First Lady Michelle Obama Launches Let's Move Active Schools

Mrs. Obama at McCormick Place

First Lady Michelle Obama participates in a “Let’s Move! Active Schools” event with athletes and students at McCormick Place in Chicago, Ill., Feb. 28, 2013. The First Lady called on leaders to support schools’ efforts to ensure all kids get the physical activity they need to stay healthy and succeed in school. (Official White House Photo by Lawrence Jackson)

According to First Lady Michelle Obama, Thursday was "a groundbreaking, earth-shattering, awesomely-inspiring day." That's because Mrs. Obama was in Chicago to announce the launch Let’s Move Active Schools, an unprecedented effort to bring physical education back to America’s schools.

The problem is severe -- we are raising the most sedentary generation in history. Only six states require P.E. in all grades, and only one in three kids is physically active on a daily basis. In addition to the health risks associated with an inactive lifestyle, including diabetes and obesity, physical activity has been shown to lower anxiety and stress, and fight depression. In addition, physically active kids do better in school, with studies showing that physical activity enhances important skills, like concentration and problem solving, which have been shown to improve academic performance.  

Let’s Move! Active Schools is designed to address these challenges by spurring innovative solutions and offering customized support every step of the way. It empowers schools to find free or low-cost ways to incorporate movement before, during, and after the school day. And thanks to funding and other resources being provided by NIKE, Inc., the GENYOUth Foundation, ChildObesity180, Kaiser Permanente, and the General Mills Foundation, schools can connect to grant opportunities, online resources, personal assistance, and hands-on professional development. The President’s Council on Fitness, Sports & Nutrition (PCFSN) the American Alliance for Health, Physical Education, Recreation & Dance (AAHPERD) and the Alliance for a Healthier Generation are the managing organizations guiding the development and implementation of the program.

In her remarks at the McCormick Place event, which was part of the Let's Move 3rd Anniversary Tour, Mrs. Obama said that the initiative is about "so much more" than physical activity. "This is about giving our kids the structure and support they need to thrive in every single aspect of their lives. It’s about giving them something to strive for, something to hope for, somewhere to belong. And physical activity is a critical part of that broader effort."

But in speaking to a crowd of more than 6,000 Chicago school kids before kicking off an energetic round of activities, Mrs. Obama made it clear that if the students were inspired by any of the award-winning athletes who joined her on the stage, or by her own example of going from Chicago's South Side to Pennsylvania Ave., their road ahead was in their own hands.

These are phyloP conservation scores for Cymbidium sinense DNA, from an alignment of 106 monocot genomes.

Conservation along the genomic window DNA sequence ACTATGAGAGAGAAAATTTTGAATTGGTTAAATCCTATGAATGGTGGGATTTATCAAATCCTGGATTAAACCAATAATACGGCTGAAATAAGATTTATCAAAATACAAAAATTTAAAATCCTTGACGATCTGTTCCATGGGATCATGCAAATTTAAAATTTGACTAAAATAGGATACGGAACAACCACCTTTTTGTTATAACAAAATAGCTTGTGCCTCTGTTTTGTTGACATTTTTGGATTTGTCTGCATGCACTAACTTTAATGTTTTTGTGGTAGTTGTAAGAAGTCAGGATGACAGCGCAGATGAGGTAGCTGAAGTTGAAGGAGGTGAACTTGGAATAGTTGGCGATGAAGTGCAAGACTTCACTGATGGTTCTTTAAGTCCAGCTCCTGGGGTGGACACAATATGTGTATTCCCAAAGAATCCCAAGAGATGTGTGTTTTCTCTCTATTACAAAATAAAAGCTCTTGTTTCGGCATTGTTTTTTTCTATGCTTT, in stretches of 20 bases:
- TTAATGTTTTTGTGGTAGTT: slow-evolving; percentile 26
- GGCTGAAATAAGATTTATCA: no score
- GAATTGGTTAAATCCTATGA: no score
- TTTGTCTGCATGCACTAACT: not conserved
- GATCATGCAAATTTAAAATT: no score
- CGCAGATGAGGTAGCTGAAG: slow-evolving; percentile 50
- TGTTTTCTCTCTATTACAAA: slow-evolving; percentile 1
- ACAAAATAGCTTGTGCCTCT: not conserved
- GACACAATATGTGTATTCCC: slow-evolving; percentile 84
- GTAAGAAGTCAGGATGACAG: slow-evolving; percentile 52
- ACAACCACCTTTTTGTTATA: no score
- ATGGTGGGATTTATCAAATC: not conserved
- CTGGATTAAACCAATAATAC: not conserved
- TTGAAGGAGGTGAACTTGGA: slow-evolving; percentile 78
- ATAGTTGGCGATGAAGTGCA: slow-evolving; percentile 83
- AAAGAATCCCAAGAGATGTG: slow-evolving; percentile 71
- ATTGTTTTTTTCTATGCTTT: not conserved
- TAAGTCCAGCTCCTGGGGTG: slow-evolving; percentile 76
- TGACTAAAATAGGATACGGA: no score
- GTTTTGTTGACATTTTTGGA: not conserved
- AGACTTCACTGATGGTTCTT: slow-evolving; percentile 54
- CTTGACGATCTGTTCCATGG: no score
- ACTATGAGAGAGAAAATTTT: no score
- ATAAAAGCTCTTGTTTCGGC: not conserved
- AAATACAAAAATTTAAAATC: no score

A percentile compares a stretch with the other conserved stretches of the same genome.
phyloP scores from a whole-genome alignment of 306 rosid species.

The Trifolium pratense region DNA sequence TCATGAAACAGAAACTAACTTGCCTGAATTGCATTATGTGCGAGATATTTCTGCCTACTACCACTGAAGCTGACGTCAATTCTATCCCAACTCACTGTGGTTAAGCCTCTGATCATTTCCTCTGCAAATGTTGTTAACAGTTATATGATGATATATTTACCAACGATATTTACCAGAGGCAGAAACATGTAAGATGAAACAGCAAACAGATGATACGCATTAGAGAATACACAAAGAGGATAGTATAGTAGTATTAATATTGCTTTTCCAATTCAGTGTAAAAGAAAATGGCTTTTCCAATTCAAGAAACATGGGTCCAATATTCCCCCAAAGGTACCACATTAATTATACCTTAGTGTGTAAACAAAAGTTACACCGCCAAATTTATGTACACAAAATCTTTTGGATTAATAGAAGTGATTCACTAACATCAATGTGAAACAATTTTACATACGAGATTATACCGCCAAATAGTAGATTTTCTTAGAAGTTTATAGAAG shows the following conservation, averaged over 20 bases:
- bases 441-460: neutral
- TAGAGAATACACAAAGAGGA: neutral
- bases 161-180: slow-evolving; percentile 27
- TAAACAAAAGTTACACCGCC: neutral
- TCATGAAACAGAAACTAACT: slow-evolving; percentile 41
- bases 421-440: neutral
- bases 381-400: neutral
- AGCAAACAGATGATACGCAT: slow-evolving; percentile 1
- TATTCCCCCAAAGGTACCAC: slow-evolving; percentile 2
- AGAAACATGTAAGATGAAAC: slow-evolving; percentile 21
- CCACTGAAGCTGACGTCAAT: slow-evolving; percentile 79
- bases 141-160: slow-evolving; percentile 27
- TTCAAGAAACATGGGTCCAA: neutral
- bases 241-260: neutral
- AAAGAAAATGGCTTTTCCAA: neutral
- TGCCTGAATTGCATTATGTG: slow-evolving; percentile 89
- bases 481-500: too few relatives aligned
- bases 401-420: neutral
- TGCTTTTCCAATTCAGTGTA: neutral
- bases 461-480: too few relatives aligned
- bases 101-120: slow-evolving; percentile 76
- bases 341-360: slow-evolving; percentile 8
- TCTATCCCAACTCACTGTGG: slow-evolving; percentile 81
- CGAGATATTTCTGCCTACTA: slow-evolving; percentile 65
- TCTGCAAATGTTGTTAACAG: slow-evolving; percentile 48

It is so important for each of you to realize that every day you, and you alone, have the power to choose the life you want for yourself. Whether you spend your day watching TV or whether you use that time to pick up your books and finish your homework -- see, that’s your choice. Whether you fill your bodies with chips and candy or fruits and vegetables -- see, that’s on you. Whether you sit around all day playing video games or get up and move your bodies -- these are all the choices that will determine who you will become and what you can achieve. 

If you guys remember just one thing from our time today, it’s this: Although I am the First Lady of the United States of America... I am no different from you.

Look, I grew up in the same neighborhoods, went to the same schools, faced the same struggles, shared the same hopes and dreams that all of you share. I am you. And the only reason that I am standing up here today is that back when I was your age, I made a set of choices with my life -- do you hear me -- choices.

I chose not to listen to the doubters and the haters. I chose to shut those voices out of my head and listen to my own voice. I chose to ignore any negative things that were happening around me, and instead focus on all the wonderful things I had going on inside of me. I chose to focus on what I could control.

So let me tell you what I did. I worked hard in school to get good grades. I listened to my teachers. I behaved in school. I learned from everyone and everything around me. I stayed active. I didn’t do -- I did everything that I could to keep my body healthy and fit. I did everything within my power to prepare myself for great things. And eventually all of my work paid off -- I went to college, I want to law school. And because I had a good education, I could get a good job so that my family wouldn’t have to worry about money and I could live in a house where my daughters could have their own rooms.

And the lesson I learned along the way is that it did not matter where I was from. It didn’t matter how much my parents had. What mattered was how hard I was willing to work, and how deeply I was willing to believe in myself.

And one of the main reasons I wanted all of you to be here today with us is that that is true for every single one of the folks up on this stage here today. They can tell you that there is no magic to their achievements. No one waved a wand and turned these folks into champions. They turned themselves into champions by doing the hard work, getting their education, exercising every day, eating healthy, practicing their skills over and over and over again.

And we’re all here today to tell you that you can do the same thing.


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